Well I doubt this Congress will support anything resembling single payer, even for just one, specific type of medical service. But if SCOTUS would outline a kludge with the same effect, I bet a Democratic congress would go for it. The kludge I am thinking about goes like this:
    1. HL tells their health care provider (Kaiser, for this example) they will not pay for contraception.
    2. Kaiser then knocks some amount off the monthly per-person cost of the plans they offer to HL.
    3. Kaiser turns around and tells the USG, “hey, we have a religious exemption. You either investigate and tell us its not a legitimate exemption, or we bill you for the difference.”
    4. The USG then investigates, and either pays the difference or tells HL to take a hike on their exemption.
    5. Kaiser then provides contraception coverage to HL’s employees outside of and completely separate from HL’s corporate healthcare plan(s).

  3. 3
    Gretchen

    Now that’s a great idea. Birth control should be free for everyone, always, paid for by the government.

    I tweeted something to that effect the other day– If people are going to insist, in their bitching, on claiming that that’s what is happening anyway, we might as well give them something to bitch about!

  4. 4
    gshelley

    Did anyone actually answer the slippery slope question? Could a JW owned business refuse to pay for blood transfusions for example?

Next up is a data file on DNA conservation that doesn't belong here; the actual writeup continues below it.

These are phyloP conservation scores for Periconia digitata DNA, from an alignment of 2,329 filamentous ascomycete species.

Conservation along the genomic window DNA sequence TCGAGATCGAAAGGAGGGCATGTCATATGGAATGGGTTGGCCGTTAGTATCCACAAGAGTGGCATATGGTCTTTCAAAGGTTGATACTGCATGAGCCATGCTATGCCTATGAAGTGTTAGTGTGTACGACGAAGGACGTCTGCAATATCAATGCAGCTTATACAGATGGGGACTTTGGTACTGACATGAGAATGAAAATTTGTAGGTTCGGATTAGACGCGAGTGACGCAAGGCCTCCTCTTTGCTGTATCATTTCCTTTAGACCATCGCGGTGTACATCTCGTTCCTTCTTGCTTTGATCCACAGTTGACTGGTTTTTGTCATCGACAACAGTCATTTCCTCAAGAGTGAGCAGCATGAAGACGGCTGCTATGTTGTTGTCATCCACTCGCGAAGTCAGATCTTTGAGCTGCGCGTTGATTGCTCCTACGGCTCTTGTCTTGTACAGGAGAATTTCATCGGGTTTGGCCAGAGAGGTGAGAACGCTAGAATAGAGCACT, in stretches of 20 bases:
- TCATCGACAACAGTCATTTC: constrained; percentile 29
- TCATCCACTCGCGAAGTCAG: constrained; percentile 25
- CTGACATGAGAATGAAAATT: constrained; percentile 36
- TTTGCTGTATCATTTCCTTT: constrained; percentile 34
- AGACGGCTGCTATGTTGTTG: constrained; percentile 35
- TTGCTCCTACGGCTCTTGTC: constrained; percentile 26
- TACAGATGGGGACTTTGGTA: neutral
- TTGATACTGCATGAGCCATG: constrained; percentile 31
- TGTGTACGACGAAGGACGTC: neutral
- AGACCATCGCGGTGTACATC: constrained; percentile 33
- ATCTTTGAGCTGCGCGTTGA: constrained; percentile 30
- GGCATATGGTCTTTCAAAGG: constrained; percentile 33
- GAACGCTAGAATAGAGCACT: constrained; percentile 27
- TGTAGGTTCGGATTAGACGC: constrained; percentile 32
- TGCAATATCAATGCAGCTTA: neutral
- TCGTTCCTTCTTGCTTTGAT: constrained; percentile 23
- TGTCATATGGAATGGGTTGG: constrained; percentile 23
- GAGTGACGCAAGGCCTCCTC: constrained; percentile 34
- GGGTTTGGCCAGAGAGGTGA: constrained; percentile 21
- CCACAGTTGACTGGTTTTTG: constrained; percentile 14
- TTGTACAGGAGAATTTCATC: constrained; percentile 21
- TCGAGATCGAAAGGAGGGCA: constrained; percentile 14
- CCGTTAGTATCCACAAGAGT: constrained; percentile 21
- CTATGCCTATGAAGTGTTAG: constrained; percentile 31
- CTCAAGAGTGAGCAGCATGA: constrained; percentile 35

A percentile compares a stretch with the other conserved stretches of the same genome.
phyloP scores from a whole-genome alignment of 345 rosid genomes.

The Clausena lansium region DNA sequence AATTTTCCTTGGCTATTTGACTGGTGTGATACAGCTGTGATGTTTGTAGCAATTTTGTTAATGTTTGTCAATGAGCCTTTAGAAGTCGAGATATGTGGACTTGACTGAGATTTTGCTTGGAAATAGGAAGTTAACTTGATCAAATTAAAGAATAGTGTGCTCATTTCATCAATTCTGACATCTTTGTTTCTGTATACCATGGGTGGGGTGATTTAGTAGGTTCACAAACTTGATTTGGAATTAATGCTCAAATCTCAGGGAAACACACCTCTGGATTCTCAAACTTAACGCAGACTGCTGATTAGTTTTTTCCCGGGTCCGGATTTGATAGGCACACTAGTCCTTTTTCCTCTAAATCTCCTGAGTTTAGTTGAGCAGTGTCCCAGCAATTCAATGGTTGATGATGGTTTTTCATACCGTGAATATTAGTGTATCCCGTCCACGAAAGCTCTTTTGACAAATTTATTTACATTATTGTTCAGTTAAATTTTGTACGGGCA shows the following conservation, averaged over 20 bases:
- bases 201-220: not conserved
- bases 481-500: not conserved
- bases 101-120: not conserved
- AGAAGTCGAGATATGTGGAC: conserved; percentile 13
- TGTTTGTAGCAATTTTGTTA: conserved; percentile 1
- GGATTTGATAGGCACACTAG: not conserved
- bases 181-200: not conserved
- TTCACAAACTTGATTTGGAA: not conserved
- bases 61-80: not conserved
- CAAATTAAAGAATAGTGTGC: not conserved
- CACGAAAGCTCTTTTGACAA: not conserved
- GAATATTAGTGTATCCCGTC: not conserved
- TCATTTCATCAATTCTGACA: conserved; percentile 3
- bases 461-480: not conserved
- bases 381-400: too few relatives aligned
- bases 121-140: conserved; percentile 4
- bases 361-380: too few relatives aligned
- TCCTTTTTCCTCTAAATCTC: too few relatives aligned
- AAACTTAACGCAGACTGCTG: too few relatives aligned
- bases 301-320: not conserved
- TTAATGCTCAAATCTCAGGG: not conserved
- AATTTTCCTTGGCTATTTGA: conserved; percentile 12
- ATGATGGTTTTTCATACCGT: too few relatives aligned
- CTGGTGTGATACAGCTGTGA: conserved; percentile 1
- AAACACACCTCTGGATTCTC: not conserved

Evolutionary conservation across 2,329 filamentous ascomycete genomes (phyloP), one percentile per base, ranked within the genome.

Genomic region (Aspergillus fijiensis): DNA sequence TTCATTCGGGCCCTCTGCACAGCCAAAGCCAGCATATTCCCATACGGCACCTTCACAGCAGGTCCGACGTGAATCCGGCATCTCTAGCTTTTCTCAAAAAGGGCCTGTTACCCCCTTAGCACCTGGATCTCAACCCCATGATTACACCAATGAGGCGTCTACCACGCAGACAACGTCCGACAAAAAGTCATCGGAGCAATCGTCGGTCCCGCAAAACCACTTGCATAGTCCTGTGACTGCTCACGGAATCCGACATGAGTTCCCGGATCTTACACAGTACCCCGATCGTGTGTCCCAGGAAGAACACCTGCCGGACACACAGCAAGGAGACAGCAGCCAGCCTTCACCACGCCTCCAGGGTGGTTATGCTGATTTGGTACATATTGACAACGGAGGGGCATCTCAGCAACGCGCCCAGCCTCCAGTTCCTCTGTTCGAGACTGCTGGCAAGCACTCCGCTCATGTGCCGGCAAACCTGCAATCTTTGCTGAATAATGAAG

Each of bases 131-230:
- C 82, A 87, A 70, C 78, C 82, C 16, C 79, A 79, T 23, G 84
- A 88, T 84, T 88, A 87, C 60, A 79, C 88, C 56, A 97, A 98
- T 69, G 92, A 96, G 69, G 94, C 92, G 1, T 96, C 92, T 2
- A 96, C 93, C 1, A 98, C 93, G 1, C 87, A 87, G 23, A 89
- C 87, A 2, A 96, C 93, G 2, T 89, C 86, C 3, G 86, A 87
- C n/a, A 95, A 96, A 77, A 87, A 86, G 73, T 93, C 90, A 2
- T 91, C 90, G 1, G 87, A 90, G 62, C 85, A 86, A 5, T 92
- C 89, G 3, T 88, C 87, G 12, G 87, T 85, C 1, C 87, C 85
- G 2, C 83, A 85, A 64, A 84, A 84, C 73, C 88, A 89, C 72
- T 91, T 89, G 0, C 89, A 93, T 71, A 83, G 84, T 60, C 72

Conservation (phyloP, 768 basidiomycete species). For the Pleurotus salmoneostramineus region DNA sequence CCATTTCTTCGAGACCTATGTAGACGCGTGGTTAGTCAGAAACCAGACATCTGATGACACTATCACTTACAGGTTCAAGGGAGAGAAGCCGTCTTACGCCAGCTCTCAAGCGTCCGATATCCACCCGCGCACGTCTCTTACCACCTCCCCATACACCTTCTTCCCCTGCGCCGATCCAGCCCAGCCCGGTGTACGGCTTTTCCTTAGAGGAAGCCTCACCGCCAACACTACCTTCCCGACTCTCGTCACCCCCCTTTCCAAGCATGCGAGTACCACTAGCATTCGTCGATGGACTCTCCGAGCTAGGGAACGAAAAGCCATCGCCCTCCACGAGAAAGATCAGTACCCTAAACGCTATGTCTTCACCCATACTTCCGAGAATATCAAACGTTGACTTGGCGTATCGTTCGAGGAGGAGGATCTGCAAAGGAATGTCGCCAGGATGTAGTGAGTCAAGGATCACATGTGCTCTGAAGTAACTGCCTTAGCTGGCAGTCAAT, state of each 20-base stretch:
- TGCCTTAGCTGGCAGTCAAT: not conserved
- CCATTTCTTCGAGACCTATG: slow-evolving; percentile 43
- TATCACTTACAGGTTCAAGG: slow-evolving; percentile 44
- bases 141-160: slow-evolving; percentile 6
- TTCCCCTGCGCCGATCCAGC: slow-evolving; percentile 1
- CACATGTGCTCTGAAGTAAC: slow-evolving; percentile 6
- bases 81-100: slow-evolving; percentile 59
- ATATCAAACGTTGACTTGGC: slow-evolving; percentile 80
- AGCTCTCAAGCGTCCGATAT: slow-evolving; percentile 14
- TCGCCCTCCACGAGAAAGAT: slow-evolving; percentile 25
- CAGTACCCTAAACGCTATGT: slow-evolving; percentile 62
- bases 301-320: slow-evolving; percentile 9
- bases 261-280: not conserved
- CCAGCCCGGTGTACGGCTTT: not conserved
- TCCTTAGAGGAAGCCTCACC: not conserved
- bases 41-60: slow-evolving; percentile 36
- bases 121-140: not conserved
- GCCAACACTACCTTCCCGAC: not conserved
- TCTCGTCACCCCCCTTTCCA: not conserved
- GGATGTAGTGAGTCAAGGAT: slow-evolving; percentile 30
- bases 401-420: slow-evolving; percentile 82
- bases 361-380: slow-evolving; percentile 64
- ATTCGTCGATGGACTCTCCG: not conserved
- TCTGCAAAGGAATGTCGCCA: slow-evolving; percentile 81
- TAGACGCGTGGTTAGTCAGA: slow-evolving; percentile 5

Do HL need to show the mandate is a burden to them? As far as I can see, they could either drop insurance and pay the fine (more or less what they are paying now), or do as many business have and give the employees the money to buy on the exchange – are they arguing that if the employee bought insurance that included contraception, as they contributed directly through a subsidy, rather than indirectly through wages, this would violate their religious freedom?
    What about employees that decline the HL insurance to get insurance on the exchange with contraception. Do they still get a subsidy?
    Overall, I think Roberts and Kennedyy will bend over backwards to find any sort of reasonable justification to favour religion, especially Christianity. Alito, Scalia and Thomas probably don’t even need a reasonable justification, but it seems in this case, Roberts is convinced this is reasonable